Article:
How to Manage Individual Sales Performance

Individual Sales PerformanceSales can be the harshest career on the planet. That’s because there is very little ambiguity in our measurement metrics – either we make our sales targets, or we don’t – everything else has little relevance. As a result, it’s fairly common to see sales people undergoing performance review. This is why individual sales performance measurement is so important. Non-performance for any type of sustained period usually results in performance review. While under performance review, set objectives will be agreed to, which need to be met if the sales person is going to ultimately retain their position in that organisation. [bctt tweet=”The problem with performance management is that the objectives are often not set objectively”], and in many cases they land up with the same goals they have already struggled to achieve.

To avoid this, more analysis needs to be put into the individual sales performance up to the point where performance issues have been highlighted. And I don’t just mean the financial results. What has the sales person been spending their time on? Where in the sales process are they coming unstuck? Are they not qualifying enough leads; are they not seeing enough clients face to face; are they getting verbal commitments, but no signed agreements; etc.? By understanding these metrics in Individual Sales Performance, you will gain valuable insights into the relevant strengths of your sales people. These insights should be monitored on an ongoing basis in order to prevent performance review but, especially in large sales teams, are often only addressed at the 11th hour.

So what will these insights mean to you and your sales teams? Consider the example of two opposite types of sales driven non-performance. John and Sally are both under their YTD sales targets by similar margins. John has a pipeline full of opportunities, but very few closed opportunities. Sally on the other hand has very few opportunities, but of the ones she does have, she has closed more. In this very simple example, we can tell that John has a problem closing opportunities, and Sally has a problem qualifying opportunities. What do these facts tell you about your sales team, their processes, and their governing strategies?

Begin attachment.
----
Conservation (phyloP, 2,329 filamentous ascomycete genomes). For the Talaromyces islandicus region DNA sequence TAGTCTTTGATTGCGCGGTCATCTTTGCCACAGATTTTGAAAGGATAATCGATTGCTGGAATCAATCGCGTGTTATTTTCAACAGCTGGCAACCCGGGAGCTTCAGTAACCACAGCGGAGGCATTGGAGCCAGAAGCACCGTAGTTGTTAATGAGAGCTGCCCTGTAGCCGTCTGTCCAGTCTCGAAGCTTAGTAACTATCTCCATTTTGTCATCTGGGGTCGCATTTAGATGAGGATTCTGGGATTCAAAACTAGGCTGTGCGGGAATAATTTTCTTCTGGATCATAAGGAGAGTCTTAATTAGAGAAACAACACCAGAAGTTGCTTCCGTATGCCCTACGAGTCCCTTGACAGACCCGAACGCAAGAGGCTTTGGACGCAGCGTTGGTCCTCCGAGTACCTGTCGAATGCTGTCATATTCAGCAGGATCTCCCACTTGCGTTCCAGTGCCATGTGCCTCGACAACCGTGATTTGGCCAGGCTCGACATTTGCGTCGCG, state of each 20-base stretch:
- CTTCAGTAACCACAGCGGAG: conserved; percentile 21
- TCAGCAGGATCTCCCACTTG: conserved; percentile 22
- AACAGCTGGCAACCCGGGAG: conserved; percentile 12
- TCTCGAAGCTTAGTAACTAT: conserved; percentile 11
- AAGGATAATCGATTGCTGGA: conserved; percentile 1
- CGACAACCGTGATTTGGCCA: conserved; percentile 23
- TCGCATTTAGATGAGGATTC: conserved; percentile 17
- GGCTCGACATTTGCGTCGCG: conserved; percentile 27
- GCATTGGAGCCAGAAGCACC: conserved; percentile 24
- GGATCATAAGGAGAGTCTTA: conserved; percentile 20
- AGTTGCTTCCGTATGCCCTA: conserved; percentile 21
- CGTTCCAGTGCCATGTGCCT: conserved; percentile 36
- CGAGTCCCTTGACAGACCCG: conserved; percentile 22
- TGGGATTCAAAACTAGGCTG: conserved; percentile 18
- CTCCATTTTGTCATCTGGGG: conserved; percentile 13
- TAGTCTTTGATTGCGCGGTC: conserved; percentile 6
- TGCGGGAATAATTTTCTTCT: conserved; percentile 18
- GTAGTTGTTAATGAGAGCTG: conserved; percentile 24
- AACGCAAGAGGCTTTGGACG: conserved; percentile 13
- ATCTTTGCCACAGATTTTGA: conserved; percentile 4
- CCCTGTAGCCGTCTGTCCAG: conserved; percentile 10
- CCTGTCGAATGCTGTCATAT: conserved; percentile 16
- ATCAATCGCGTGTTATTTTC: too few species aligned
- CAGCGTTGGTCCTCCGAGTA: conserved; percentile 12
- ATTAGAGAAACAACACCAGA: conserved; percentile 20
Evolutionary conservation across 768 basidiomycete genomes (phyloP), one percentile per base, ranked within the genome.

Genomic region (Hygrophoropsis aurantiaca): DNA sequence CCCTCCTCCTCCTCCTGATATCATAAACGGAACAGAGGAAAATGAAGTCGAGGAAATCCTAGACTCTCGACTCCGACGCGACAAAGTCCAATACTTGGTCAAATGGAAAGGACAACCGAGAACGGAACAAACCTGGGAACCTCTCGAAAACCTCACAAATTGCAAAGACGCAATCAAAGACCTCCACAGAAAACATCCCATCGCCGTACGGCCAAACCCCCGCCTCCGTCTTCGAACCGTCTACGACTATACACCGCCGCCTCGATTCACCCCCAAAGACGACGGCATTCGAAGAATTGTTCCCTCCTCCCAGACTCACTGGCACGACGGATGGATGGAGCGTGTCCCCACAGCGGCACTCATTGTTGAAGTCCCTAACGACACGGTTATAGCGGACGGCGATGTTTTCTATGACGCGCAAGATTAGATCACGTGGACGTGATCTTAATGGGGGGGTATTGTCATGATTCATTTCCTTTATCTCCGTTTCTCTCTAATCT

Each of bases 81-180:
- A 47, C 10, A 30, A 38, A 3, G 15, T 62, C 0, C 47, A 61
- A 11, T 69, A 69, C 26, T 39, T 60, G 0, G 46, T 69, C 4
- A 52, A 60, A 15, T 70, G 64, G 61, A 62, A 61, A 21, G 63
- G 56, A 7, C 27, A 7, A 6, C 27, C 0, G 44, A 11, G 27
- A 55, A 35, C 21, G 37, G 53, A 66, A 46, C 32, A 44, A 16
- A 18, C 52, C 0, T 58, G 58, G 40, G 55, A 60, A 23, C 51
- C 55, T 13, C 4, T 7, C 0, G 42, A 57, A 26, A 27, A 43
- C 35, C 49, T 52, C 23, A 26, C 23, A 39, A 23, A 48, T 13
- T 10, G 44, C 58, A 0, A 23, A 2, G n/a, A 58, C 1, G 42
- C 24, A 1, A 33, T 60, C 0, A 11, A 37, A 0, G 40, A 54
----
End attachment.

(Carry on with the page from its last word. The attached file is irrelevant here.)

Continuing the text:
John may need training around sales engagement, or negotiation skills. But John’s issues may also relate to internal challenges that your organisation is facing. For example, he may be getting a slow response time on his contracts from legal or finance, or he could be getting proof requests that your company can’t provide. In Sally’s case, why is she not qualifying enough opportunities? Maybe she is uncomfortable opening the right doors. Or maybe there is an issue with the way your team acquires leads. In this case, it might be useful to team John and Sally up, where John opens the doors, and Sally closes the opportunities.

At the end of the day, this example could spiral into any plethora of different scenarios. But the point is that when you begin to understand the metrics that drive individual sales performance, especially in relation to the rest of your sales team, you empower yourself to make meaningful changes. These changes have the potential to not only improve on the performance of your team within you organisation, but improve the lives of your sales people, where they work more to their strengths.

So how do you get to the point where you are constantly measuring these individual sales performance insights? The answer is two fold. Firstly, you need a sales measurement tool, or CRM that has the ability to give you these insights. This CRM needs to be easy for your sales people to use, so that they can easily log leads, contacts, accounts, and opportunities. But just as important is the simplicity to log activity against accounts, contacts, leads and opportunities. [bctt tweet=”It is the the insight into the activities that will highlight strengths and weaknesses in your sales teams”]

Secondly, you need to spend the time focusing on your team members individually. We have spoken previously about management of your sales teams. But individual focus is just as important, if not more. Focusing on the individual does not mean micro management. It means spending the time gaining insights based on their activity vs opportunities, and addressing any concerns you uncover – either in casual chat or in scheduled one on ones. This will allow you to address problems before they arise and adjust accordingly. Not only will this help improve individual sales performance, but it will build trust with your team members, knowing that they are in a safe, open environment.

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